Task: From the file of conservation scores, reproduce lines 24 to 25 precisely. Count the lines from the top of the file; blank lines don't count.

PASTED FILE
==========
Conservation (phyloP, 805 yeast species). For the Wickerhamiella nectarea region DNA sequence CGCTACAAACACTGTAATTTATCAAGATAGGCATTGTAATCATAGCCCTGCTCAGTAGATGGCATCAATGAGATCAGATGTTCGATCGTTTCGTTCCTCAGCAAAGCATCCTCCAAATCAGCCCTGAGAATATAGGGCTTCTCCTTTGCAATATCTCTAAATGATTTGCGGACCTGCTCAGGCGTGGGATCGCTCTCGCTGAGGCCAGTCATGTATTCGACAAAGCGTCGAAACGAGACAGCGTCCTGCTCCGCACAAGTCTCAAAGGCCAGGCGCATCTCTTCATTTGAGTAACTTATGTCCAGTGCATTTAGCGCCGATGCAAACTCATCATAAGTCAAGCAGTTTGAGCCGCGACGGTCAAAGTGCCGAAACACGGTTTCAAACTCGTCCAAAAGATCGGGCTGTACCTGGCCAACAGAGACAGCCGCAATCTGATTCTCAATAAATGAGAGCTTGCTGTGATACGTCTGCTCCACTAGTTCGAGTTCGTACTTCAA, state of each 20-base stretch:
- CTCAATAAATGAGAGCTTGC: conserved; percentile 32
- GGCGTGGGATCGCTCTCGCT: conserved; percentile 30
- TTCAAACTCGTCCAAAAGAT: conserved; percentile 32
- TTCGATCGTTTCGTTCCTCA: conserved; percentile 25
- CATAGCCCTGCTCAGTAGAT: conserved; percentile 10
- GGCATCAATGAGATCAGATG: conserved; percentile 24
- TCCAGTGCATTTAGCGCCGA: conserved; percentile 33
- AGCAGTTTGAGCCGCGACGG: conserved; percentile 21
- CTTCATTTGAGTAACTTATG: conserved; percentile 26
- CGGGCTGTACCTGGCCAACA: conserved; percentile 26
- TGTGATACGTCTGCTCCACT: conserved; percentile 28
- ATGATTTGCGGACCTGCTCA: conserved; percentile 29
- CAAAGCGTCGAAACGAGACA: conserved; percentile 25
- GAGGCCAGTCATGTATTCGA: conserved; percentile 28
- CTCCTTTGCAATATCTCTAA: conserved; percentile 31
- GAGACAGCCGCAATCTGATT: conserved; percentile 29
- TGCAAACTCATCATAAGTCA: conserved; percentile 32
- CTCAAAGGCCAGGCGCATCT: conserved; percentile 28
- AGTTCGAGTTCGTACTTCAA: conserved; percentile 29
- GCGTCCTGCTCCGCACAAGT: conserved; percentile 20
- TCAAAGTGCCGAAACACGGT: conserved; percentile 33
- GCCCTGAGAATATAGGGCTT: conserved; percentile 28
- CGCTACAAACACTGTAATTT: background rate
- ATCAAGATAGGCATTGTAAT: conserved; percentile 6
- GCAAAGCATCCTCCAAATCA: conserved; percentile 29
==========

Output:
- CGCTACAAACACTGTAATTT: background rate
- ATCAAGATAGGCATTGTAAT: conserved; percentile 6